It's not a stretch to say that many corporate boards have been asleep at the wheel for far too long. A change in mindset is sorely needed in boardrooms around the country.

Boards populated by independent directors who are unafraid of speaking their minds would advocate for shareholders and create more robust, and far more responsible, publicly traded companies. However, several recent blog entries posted by corporate-governance experts The Corporate Library brought up some good food for thought on the challenges in finding the kind of independent-minded directors we so desperately need.

ISO passive individual who won't rock the boat (say what??)
Britain recently mandated gender diversity as a component of its country's corporate boards of directors. (Right here at home, the Securities and Exchange Commission recently ruled that companies must disclose how they gauge diversity in board nominations.)

Recent rumblings out of France illustrate the pitfalls of such mandates, though. France has been examining the idea of a compulsory quota to increase the number of women on corporate boards to 40% (from about 10% currently) within the next six years.

Unfortunately, the potential of such a mandate has led to a very unwelcome and completely counterproductive side effect: Some CEOs in France, according to The Economist, plan to seek out female board members "who will look decorative and not rock the boat," with one real winner quoted as saying "he would treat looks as his first criterion, ahead of industry experience." Wives and girlfriends have also been suggested as suitable (ahem) options.

That's enough to make any self-respecting woman ill. However, I'm not convinced we've done that much better here in the States, regardless of the traditional definition of diversity on corporate boards. I think it's safe to point out we've had an overabundance of "yes-men" on corporate boards regardless of gender, and the state of affairs has been insulting to shareholders (and good business sense) no matter how you look at it.

ISO real independent directors, not decorative urns
Corporate boards are supposed to advocate on behalf of shareholders, not rubber-stamp every bad idea that comes down the pike (like outrageous pay, perks, and bonuses), and fail to see major threats coming. The latter state of affairs has been too common.

Last fall, my Foolish colleague Morgan Housel named the directors on the compensation committees of companies such as AIG (NYSE: AIG), Bank of America (NYSE: BAC), Citigroup (NYSE: C), Goldman Sachs (NYSE: GS), Morgan Stanley (NYSE: MS), and JPMorgan Chase (NYSE: JPM), pointing out that fault over the pay and bonus policies at those companies didn't lie solely with management, but also with the directors who gave the go-ahead. (The list looks like a lot of dudes and a few ladies, but maybe they were all decorative.)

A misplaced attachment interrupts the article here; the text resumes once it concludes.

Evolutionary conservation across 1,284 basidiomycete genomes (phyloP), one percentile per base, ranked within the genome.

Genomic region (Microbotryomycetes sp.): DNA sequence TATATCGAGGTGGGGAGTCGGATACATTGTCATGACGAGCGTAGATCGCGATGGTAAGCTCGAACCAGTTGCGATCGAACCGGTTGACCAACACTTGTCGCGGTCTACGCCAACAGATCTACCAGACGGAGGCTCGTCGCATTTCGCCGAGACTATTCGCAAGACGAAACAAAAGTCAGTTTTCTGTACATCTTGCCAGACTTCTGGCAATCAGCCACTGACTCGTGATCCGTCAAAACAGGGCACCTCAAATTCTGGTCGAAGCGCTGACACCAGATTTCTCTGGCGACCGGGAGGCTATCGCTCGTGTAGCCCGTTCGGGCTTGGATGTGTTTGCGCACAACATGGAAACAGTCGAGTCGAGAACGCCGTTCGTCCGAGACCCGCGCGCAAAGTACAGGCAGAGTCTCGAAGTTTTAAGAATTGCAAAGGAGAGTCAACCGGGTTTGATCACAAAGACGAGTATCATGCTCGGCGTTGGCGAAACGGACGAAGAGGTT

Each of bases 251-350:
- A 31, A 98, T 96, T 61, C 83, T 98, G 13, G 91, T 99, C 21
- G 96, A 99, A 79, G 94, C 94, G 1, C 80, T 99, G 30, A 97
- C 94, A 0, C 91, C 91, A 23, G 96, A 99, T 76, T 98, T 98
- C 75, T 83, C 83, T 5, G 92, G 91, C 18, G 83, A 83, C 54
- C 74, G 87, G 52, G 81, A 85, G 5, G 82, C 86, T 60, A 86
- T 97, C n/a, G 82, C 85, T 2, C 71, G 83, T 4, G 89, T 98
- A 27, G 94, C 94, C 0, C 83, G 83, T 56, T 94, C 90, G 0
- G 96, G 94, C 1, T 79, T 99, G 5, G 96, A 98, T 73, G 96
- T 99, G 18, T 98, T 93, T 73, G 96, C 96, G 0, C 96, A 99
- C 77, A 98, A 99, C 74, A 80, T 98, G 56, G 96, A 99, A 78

Fortunately, there are some inspiring examples illustrating the spirit of independent directors. Recently deceased former IBM and Chrysler executive Jerome York was a good example; he identified problems at GM years ago and resigned from its board, stating, "I have not found an environment in the boardroom that is very receptive to probing much beyond the materials provided by management."  

York also nearly resigned from Apple's (Nasdaq: AAPL) board over his "disgust" with how long the company concealed the serious nature of Steve Jobs' health problems last year.

Speaking of which, shareholders should view the rare director resignation as a possible warning signal. There are tons of do-nothing directors out there, but if a director suddenly walks, it might indicate danger ahead.

A recent copyrighted paper published in March by Rudiger Fahlenbrach of the Ecole Polytechnique Federale de Lausanne, Angie Low of the Nanyang Technological University, and Rene M. Stultz of Ohio State University stated the following:

"Specifically, the authors found that a surprise outside director departure (that is, one that is not explained by the director having reached the average age for director retirement) is 'highly statistically and economically significant' in terms of litigation risk" with abrupt departures increasing the risk of securities class action lawsuits by a whopping 31% to 35%.

ISO visionaries (and the ability to see danger ahead)
The need for robust, independent boards goes hand in hand with some definition of diversity. I'll cheer for cognitive diversity and diverse points of view in our companies and marketplace any day, regardless of gender. (In my humble opinion, more corporate boards could use the addition of the kind of person who will say, "If you play with matches you'll burn down the house," ask, "If everybody else jumped off a cliff, would you?" and warn, "You'll shoot your eye out.")

Bottom line, corporate boards need more critical thinkers who exhibit merit, vision, and the willingness to rock the darn boat if it's got a leak or is about to hit an iceberg. Recognizing serious challenges is the first step in overcoming them, and hopefully more corporate managements realize that more shareholders than ever are paying attention to these issues -- and who's getting selected for corporate boards and possibly why.

Check back at Fool.com every Wednesday and Friday for Alyce Lomax's columns on corporate governance.

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Alyce Lomax owns no shares of any of the companies mentioned. The Fool has a disclosure policy.